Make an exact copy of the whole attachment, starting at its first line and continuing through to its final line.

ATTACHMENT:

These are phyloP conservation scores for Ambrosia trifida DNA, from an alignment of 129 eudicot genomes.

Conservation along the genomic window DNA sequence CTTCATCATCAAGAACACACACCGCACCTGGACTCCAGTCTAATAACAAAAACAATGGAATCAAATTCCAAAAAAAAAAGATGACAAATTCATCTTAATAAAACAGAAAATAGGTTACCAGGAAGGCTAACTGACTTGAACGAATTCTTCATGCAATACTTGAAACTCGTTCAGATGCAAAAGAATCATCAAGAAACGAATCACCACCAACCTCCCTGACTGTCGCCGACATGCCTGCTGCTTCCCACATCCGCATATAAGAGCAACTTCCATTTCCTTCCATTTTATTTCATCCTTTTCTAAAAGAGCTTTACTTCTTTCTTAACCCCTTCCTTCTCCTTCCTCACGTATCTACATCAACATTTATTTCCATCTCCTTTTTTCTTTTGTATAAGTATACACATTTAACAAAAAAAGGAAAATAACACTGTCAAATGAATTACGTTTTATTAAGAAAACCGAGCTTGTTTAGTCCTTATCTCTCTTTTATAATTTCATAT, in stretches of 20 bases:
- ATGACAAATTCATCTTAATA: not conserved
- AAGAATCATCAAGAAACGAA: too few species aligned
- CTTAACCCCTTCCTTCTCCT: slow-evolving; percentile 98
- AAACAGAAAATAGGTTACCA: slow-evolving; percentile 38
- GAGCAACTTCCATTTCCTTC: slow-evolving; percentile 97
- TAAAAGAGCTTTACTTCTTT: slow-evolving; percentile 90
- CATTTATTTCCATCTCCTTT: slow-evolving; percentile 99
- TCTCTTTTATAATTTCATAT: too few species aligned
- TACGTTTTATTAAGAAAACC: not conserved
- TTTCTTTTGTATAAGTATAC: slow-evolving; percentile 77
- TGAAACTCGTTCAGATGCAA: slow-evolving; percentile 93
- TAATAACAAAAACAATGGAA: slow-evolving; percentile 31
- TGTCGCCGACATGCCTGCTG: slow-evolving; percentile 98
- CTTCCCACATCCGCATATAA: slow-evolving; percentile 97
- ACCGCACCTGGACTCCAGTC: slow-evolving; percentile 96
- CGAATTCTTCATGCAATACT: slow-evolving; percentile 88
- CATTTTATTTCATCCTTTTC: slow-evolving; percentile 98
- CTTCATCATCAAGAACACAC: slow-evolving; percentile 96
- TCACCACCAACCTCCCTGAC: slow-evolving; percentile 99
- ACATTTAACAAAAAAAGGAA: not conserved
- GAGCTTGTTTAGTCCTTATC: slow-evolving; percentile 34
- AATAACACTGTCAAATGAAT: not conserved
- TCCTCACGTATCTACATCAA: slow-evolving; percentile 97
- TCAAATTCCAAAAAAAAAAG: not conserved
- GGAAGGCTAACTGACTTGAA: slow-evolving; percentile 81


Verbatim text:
These are phyloP conservation scores for Ambrosia trifida DNA, from an alignment of 129 eudicot genomes.

Conservation along the genomic window DNA sequence CTTCATCATCAAGAACACACACCGCACCTGGACTCCAGTCTAATAACAAAAACAATGGAATCAAATTCCAAAAAAAAAAGATGACAAATTCATCTTAATAAAACAGAAAATAGGTTACCAGGAAGGCTAACTGACTTGAACGAATTCTTCATGCAATACTTGAAACTCGTTCAGATGCAAAAGAATCATCAAGAAACGAATCACCACCAACCTCCCTGACTGTCGCCGACATGCCTGCTGCTTCCCACATCCGCATATAAGAGCAACTTCCATTTCCTTCCATTTTATTTCATCCTTTTCTAAAAGAGCTTTACTTCTTTCTTAACCCCTTCCTTCTCCTTCCTCACGTATCTACATCAACATTTATTTCCATCTCCTTTTTTCTTTTGTATAAGTATACACATTTAACAAAAAAAGGAAAATAACACTGTCAAATGAATTACGTTTTATTAAGAAAACCGAGCTTGTTTAGTCCTTATCTCTCTTTTATAATTTCATAT, in stretches of 20 bases:
- ATGACAAATTCATCTTAATA: not conserved
- AAGAATCATCAAGAAACGAA: too few species aligned
- CTTAACCCCTTCCTTCTCCT: slow-evolving; percentile 98
- AAACAGAAAATAGGTTACCA: slow-evolving; percentile 38
- GAGCAACTTCCATTTCCTTC: slow-evolving; percentile 97
- TAAAAGAGCTTTACTTCTTT: slow-evolving; percentile 90
- CATTTATTTCCATCTCCTTT: slow-evolving; percentile 99
- TCTCTTTTATAATTTCATAT: too few species aligned
- TACGTTTTATTAAGAAAACC: not conserved
- TTTCTTTTGTATAAGTATAC: slow-evolving; percentile 77
- TGAAACTCGTTCAGATGCAA: slow-evolving; percentile 93
- TAATAACAAAAACAATGGAA: slow-evolving; percentile 31
- TGTCGCCGACATGCCTGCTG: slow-evolving; percentile 98
- CTTCCCACATCCGCATATAA: slow-evolving; percentile 97
- ACCGCACCTGGACTCCAGTC: slow-evolving; percentile 96
- CGAATTCTTCATGCAATACT: slow-evolving; percentile 88
- CATTTTATTTCATCCTTTTC: slow-evolving; percentile 98
- CTTCATCATCAAGAACACAC: slow-evolving; percentile 96
- TCACCACCAACCTCCCTGAC: slow-evolving; percentile 99
- ACATTTAACAAAAAAAGGAA: not conserved
- GAGCTTGTTTAGTCCTTATC: slow-evolving; percentile 34
- AATAACACTGTCAAATGAAT: not conserved
- TCCTCACGTATCTACATCAA: slow-evolving; percentile 97
- TCAAATTCCAAAAAAAAAAG: not conserved
- GGAAGGCTAACTGACTTGAA: slow-evolving; percentile 81